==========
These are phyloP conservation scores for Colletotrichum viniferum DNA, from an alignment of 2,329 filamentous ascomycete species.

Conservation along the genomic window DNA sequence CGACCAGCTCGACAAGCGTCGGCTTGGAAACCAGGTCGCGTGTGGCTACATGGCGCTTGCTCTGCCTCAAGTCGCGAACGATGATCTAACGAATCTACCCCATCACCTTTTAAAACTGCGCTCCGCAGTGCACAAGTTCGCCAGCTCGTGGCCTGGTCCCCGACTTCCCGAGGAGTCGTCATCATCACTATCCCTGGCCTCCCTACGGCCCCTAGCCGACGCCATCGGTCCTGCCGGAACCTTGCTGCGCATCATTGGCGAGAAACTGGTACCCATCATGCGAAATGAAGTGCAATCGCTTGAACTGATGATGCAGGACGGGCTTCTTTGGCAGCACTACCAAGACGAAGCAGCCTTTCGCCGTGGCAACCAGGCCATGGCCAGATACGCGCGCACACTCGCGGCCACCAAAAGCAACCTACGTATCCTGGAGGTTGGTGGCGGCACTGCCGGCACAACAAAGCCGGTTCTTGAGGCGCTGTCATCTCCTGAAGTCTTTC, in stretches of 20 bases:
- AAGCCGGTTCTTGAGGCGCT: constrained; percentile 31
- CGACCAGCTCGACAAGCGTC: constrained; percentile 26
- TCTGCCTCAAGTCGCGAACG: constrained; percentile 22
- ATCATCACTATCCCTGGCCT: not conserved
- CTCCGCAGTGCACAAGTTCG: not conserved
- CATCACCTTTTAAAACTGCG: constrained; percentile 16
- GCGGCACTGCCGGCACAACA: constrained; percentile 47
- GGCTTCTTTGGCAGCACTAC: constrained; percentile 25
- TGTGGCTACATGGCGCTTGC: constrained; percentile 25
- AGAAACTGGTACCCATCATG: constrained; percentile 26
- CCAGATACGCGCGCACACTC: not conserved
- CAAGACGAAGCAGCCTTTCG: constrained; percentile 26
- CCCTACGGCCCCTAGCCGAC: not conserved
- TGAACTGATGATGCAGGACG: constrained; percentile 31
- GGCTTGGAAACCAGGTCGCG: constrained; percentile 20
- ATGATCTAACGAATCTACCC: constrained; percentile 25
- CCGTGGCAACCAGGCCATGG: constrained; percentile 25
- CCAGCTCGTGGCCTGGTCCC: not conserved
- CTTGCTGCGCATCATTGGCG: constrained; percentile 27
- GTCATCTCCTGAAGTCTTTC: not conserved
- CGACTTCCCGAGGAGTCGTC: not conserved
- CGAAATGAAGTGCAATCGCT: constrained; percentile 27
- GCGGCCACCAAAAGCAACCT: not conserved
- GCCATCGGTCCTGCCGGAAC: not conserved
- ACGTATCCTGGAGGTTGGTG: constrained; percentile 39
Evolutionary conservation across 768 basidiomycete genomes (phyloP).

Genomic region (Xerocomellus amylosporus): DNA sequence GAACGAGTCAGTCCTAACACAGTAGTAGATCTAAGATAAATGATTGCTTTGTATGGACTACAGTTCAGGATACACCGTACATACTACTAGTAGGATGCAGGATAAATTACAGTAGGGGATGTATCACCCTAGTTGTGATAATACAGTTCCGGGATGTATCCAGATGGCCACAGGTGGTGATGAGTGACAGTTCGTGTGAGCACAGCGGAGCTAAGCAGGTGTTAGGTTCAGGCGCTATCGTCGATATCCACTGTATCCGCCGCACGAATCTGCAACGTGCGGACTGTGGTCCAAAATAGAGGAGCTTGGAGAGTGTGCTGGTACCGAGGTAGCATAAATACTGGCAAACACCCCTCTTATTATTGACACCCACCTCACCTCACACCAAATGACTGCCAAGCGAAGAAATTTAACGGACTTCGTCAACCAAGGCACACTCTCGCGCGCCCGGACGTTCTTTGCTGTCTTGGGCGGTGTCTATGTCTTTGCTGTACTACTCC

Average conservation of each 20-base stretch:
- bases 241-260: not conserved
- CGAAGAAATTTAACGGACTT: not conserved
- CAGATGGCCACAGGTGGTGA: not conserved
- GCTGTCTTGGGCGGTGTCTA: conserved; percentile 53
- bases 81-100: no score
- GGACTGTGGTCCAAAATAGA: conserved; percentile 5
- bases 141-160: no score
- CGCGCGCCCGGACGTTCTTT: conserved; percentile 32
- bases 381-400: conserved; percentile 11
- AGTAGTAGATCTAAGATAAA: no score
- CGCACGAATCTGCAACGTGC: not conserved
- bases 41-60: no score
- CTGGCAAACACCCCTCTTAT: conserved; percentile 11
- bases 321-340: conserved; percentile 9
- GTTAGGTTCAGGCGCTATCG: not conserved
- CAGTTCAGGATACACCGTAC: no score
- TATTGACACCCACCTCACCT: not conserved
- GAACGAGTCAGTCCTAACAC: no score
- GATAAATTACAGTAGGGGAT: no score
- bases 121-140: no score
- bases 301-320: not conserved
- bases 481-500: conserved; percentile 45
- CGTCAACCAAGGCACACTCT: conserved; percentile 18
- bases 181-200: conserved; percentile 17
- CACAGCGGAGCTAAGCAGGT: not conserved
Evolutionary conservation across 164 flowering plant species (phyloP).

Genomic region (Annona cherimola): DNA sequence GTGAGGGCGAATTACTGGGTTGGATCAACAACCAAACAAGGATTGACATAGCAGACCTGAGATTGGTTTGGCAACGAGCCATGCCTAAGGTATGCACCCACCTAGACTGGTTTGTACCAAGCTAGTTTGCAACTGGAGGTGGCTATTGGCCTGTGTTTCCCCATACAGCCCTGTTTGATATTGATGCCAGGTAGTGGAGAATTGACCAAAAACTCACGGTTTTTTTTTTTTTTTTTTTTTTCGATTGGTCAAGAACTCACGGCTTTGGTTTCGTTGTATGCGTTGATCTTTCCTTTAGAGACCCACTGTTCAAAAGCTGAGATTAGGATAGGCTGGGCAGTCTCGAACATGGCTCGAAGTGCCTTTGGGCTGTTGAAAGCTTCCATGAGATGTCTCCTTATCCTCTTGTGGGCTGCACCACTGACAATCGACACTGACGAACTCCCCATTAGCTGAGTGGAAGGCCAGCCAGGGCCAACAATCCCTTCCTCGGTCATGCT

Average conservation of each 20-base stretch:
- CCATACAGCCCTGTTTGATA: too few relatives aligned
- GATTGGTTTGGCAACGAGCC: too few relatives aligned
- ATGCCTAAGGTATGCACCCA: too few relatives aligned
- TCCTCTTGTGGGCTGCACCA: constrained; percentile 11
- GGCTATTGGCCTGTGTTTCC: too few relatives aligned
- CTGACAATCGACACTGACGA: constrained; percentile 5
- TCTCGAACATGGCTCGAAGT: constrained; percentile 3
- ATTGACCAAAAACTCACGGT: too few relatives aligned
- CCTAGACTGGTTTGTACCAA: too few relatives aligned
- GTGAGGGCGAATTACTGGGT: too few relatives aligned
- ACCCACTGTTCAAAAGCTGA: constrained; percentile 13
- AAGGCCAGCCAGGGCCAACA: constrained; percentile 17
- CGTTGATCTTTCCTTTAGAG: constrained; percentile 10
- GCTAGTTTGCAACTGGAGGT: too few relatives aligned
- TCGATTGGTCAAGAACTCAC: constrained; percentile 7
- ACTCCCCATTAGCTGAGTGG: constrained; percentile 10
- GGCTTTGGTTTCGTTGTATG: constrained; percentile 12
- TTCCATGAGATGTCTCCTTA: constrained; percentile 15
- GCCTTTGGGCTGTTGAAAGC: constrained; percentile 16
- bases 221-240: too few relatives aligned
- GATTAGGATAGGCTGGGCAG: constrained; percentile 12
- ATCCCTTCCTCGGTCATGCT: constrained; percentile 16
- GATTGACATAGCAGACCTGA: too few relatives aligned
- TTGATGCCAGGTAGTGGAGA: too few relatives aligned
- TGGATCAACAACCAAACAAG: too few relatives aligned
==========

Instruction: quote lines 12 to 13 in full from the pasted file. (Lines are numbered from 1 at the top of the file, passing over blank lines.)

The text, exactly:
- AGAAACTGGTACCCATCATG: constrained; percentile 26
- CCAGATACGCGCGCACACTC: not conserved